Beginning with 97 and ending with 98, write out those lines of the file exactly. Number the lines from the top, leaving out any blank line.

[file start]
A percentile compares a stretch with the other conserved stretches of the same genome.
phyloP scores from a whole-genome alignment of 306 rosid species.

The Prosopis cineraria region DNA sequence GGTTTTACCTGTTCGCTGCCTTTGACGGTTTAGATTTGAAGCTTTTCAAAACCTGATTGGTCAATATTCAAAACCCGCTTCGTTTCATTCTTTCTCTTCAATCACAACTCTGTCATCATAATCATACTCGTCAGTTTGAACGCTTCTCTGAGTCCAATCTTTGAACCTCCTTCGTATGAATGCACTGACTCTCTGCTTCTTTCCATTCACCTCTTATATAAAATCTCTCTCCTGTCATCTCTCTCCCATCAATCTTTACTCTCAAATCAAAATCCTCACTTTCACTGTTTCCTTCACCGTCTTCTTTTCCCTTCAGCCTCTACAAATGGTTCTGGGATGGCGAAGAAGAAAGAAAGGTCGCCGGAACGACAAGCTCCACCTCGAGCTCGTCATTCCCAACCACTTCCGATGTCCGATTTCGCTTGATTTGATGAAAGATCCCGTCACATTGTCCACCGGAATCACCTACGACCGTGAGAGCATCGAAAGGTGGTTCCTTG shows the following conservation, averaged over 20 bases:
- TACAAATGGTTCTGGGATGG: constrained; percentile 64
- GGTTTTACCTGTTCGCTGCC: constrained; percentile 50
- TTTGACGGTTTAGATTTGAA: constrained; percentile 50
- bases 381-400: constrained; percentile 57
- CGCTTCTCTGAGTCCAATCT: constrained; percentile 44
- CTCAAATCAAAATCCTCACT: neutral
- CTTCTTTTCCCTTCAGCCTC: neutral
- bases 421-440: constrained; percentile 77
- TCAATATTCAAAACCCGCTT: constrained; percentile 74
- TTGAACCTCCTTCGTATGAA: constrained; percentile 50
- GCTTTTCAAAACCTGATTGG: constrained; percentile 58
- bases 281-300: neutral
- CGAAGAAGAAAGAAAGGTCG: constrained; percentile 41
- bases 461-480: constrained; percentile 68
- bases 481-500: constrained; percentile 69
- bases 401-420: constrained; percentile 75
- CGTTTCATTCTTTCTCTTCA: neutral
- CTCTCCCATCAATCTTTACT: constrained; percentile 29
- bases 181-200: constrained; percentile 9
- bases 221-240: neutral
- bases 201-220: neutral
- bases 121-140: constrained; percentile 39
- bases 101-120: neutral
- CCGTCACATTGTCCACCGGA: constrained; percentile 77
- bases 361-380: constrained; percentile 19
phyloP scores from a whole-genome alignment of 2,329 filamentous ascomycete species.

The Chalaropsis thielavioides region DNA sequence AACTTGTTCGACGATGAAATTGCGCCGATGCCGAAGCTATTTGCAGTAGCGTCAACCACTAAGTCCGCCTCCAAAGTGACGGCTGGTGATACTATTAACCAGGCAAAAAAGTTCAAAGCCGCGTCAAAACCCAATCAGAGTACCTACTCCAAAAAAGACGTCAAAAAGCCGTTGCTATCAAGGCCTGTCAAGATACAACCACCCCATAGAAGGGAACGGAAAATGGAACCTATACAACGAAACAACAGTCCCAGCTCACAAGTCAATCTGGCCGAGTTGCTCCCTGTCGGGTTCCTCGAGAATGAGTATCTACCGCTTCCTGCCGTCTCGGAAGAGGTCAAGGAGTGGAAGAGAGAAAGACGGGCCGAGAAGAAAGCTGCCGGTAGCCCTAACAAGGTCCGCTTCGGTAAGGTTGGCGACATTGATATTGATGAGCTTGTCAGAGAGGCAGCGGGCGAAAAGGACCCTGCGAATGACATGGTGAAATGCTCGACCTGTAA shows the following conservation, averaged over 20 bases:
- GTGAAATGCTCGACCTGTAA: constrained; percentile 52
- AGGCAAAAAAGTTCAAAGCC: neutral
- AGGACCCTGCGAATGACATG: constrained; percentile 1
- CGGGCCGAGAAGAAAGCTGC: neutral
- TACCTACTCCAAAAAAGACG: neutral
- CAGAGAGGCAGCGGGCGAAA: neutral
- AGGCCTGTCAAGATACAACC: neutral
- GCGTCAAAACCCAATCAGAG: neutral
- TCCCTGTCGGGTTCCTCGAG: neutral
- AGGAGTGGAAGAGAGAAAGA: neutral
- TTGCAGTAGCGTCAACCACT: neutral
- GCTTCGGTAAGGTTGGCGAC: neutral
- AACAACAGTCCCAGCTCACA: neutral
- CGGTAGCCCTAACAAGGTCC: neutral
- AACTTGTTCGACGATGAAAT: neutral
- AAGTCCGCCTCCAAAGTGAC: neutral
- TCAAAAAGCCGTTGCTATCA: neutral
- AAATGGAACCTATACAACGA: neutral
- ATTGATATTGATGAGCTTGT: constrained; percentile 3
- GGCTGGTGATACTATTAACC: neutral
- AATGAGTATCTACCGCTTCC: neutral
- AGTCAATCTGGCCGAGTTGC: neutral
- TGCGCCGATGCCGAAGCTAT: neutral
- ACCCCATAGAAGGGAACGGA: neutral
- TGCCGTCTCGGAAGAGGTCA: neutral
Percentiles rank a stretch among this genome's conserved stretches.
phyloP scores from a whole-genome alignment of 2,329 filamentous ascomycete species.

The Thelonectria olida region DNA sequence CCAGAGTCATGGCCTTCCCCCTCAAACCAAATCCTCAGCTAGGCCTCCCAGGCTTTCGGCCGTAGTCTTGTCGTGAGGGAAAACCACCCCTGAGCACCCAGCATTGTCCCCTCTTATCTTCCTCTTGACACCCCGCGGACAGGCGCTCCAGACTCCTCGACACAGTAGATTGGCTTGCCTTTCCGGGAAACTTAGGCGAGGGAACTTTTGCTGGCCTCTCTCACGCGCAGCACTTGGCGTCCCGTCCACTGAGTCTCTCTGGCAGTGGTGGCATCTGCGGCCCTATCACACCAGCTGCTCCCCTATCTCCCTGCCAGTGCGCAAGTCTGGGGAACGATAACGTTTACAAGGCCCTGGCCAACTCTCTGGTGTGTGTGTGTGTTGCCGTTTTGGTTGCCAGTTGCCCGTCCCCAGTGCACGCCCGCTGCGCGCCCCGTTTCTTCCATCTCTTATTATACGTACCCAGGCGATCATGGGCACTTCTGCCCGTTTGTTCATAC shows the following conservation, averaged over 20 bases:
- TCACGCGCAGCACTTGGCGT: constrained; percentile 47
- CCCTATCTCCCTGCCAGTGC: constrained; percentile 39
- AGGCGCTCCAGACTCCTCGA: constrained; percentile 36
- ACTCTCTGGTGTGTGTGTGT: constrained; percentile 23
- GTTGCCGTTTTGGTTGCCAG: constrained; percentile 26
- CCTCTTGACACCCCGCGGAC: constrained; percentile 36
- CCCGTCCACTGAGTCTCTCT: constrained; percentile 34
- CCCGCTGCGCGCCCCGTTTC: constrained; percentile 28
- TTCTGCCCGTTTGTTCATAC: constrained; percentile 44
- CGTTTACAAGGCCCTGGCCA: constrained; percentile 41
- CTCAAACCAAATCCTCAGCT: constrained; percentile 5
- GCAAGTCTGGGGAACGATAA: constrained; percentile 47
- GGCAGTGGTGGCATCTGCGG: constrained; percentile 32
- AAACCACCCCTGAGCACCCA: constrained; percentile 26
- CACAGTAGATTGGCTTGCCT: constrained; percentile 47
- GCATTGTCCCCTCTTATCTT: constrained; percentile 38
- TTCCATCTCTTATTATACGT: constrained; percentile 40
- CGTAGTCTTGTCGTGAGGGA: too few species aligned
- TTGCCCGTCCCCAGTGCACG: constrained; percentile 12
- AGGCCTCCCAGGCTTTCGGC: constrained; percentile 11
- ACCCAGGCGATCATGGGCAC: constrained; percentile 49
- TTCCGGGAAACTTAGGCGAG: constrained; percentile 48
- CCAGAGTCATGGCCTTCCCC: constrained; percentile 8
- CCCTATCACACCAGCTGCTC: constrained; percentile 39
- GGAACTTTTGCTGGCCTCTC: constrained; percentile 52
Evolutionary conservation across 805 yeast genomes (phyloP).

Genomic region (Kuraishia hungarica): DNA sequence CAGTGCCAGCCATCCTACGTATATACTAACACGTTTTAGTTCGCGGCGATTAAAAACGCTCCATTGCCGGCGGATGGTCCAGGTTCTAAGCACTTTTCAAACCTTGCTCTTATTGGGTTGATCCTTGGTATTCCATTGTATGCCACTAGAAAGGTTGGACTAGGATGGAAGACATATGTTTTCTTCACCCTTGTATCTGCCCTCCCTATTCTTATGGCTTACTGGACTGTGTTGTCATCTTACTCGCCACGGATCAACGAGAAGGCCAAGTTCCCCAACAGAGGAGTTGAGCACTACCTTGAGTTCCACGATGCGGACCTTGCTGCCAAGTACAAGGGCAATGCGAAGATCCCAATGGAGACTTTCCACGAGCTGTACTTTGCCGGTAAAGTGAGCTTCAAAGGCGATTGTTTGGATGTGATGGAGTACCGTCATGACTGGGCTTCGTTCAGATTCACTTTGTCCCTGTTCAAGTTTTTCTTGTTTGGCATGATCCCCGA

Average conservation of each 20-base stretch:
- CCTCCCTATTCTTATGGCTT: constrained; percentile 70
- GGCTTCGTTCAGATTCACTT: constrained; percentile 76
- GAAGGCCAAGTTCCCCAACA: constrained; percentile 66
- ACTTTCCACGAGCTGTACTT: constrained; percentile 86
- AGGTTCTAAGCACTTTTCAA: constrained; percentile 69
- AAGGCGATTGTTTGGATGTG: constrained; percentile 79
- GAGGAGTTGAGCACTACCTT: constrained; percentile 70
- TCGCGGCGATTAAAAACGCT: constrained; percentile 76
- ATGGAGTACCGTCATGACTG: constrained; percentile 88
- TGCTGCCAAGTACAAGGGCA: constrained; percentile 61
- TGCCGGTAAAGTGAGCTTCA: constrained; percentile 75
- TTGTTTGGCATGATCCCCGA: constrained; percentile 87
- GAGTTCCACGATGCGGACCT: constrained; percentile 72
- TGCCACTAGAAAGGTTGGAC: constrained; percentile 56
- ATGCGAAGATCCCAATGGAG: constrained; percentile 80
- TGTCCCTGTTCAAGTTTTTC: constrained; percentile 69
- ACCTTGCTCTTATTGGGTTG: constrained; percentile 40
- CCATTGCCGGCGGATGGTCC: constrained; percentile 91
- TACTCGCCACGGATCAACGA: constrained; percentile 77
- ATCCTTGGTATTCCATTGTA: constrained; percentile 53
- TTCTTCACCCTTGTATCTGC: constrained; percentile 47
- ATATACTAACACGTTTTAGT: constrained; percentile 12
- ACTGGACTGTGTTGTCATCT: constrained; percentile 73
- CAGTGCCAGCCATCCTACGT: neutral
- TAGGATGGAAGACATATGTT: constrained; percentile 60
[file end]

- TGCCGGTAAAGTGAGCTTCA: constrained; percentile 75
- TTGTTTGGCATGATCCCCGA: constrained; percentile 87